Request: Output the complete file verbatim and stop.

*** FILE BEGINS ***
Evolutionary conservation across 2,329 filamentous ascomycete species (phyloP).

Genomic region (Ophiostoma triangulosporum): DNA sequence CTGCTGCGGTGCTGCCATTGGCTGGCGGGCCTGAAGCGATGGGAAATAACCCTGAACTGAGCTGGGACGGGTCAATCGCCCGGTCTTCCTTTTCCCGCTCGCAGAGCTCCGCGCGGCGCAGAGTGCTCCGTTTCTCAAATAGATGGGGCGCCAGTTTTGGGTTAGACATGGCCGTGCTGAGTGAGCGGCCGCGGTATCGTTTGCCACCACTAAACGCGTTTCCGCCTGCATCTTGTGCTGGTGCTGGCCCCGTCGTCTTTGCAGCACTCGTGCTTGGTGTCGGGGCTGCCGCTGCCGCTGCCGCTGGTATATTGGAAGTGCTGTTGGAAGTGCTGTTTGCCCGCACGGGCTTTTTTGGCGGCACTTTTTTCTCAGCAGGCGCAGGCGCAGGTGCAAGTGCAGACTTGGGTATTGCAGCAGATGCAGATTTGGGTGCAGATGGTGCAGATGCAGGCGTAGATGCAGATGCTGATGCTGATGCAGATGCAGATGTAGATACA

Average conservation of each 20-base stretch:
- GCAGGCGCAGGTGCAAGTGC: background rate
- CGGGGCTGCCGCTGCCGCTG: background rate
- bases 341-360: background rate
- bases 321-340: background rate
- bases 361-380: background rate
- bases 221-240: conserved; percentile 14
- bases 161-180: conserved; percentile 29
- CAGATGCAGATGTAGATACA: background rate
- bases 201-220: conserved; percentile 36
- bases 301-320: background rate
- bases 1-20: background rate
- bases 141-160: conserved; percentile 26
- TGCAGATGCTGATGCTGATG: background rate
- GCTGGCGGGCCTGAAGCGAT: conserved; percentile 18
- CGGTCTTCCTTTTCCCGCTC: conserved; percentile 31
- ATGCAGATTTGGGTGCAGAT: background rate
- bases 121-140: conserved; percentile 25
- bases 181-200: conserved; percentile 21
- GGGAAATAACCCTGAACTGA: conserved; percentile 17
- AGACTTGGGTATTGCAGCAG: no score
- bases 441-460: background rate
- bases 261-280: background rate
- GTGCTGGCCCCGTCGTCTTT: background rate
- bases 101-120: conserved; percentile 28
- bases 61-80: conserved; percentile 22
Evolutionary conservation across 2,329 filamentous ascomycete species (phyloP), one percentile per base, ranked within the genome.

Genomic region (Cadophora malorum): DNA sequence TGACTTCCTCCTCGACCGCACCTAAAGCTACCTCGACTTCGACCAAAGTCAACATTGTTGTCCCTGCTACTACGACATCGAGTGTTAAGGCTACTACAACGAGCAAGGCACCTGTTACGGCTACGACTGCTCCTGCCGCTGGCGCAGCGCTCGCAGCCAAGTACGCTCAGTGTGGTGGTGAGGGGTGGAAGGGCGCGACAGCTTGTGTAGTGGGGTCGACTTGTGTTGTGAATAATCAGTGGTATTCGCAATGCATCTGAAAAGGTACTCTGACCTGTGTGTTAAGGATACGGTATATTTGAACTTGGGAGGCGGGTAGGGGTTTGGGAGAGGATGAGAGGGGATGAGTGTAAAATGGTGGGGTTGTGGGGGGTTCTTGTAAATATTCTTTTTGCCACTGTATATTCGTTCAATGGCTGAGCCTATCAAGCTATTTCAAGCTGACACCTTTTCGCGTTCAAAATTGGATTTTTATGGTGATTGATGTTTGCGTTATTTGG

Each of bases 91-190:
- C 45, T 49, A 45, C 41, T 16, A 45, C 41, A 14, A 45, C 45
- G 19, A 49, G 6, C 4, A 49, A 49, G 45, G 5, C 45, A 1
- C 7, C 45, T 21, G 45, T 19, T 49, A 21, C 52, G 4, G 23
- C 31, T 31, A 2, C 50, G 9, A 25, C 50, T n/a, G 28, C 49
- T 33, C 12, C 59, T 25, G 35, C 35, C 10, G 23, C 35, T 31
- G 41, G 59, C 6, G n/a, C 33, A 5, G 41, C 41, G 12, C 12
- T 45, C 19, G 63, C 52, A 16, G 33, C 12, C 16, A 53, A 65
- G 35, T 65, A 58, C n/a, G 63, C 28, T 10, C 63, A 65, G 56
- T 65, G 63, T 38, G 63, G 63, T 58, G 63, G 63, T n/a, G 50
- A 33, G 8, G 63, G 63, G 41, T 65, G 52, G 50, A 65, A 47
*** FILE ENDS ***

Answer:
Evolutionary conservation across 2,329 filamentous ascomycete species (phyloP).

Genomic region (Ophiostoma triangulosporum): DNA sequence CTGCTGCGGTGCTGCCATTGGCTGGCGGGCCTGAAGCGATGGGAAATAACCCTGAACTGAGCTGGGACGGGTCAATCGCCCGGTCTTCCTTTTCCCGCTCGCAGAGCTCCGCGCGGCGCAGAGTGCTCCGTTTCTCAAATAGATGGGGCGCCAGTTTTGGGTTAGACATGGCCGTGCTGAGTGAGCGGCCGCGGTATCGTTTGCCACCACTAAACGCGTTTCCGCCTGCATCTTGTGCTGGTGCTGGCCCCGTCGTCTTTGCAGCACTCGTGCTTGGTGTCGGGGCTGCCGCTGCCGCTGCCGCTGGTATATTGGAAGTGCTGTTGGAAGTGCTGTTTGCCCGCACGGGCTTTTTTGGCGGCACTTTTTTCTCAGCAGGCGCAGGCGCAGGTGCAAGTGCAGACTTGGGTATTGCAGCAGATGCAGATTTGGGTGCAGATGGTGCAGATGCAGGCGTAGATGCAGATGCTGATGCTGATGCAGATGCAGATGTAGATACA

Average conservation of each 20-base stretch:
- GCAGGCGCAGGTGCAAGTGC: background rate
- CGGGGCTGCCGCTGCCGCTG: background rate
- bases 341-360: background rate
- bases 321-340: background rate
- bases 361-380: background rate
- bases 221-240: conserved; percentile 14
- bases 161-180: conserved; percentile 29
- CAGATGCAGATGTAGATACA: background rate
- bases 201-220: conserved; percentile 36
- bases 301-320: background rate
- bases 1-20: background rate
- bases 141-160: conserved; percentile 26
- TGCAGATGCTGATGCTGATG: background rate
- GCTGGCGGGCCTGAAGCGAT: conserved; percentile 18
- CGGTCTTCCTTTTCCCGCTC: conserved; percentile 31
- ATGCAGATTTGGGTGCAGAT: background rate
- bases 121-140: conserved; percentile 25
- bases 181-200: conserved; percentile 21
- GGGAAATAACCCTGAACTGA: conserved; percentile 17
- AGACTTGGGTATTGCAGCAG: no score
- bases 441-460: background rate
- bases 261-280: background rate
- GTGCTGGCCCCGTCGTCTTT: background rate
- bases 101-120: conserved; percentile 28
- bases 61-80: conserved; percentile 22
Evolutionary conservation across 2,329 filamentous ascomycete species (phyloP), one percentile per base, ranked within the genome.

Genomic region (Cadophora malorum): DNA sequence TGACTTCCTCCTCGACCGCACCTAAAGCTACCTCGACTTCGACCAAAGTCAACATTGTTGTCCCTGCTACTACGACATCGAGTGTTAAGGCTACTACAACGAGCAAGGCACCTGTTACGGCTACGACTGCTCCTGCCGCTGGCGCAGCGCTCGCAGCCAAGTACGCTCAGTGTGGTGGTGAGGGGTGGAAGGGCGCGACAGCTTGTGTAGTGGGGTCGACTTGTGTTGTGAATAATCAGTGGTATTCGCAATGCATCTGAAAAGGTACTCTGACCTGTGTGTTAAGGATACGGTATATTTGAACTTGGGAGGCGGGTAGGGGTTTGGGAGAGGATGAGAGGGGATGAGTGTAAAATGGTGGGGTTGTGGGGGGTTCTTGTAAATATTCTTTTTGCCACTGTATATTCGTTCAATGGCTGAGCCTATCAAGCTATTTCAAGCTGACACCTTTTCGCGTTCAAAATTGGATTTTTATGGTGATTGATGTTTGCGTTATTTGG

Each of bases 91-190:
- C 45, T 49, A 45, C 41, T 16, A 45, C 41, A 14, A 45, C 45
- G 19, A 49, G 6, C 4, A 49, A 49, G 45, G 5, C 45, A 1
- C 7, C 45, T 21, G 45, T 19, T 49, A 21, C 52, G 4, G 23
- C 31, T 31, A 2, C 50, G 9, A 25, C 50, T n/a, G 28, C 49
- T 33, C 12, C 59, T 25, G 35, C 35, C 10, G 23, C 35, T 31
- G 41, G 59, C 6, G n/a, C 33, A 5, G 41, C 41, G 12, C 12
- T 45, C 19, G 63, C 52, A 16, G 33, C 12, C 16, A 53, A 65
- G 35, T 65, A 58, C n/a, G 63, C 28, T 10, C 63, A 65, G 56
- T 65, G 63, T 38, G 63, G 63, T 58, G 63, G 63, T n/a, G 50
- A 33, G 8, G 63, G 63, G 41, T 65, G 52, G 50, A 65, A 47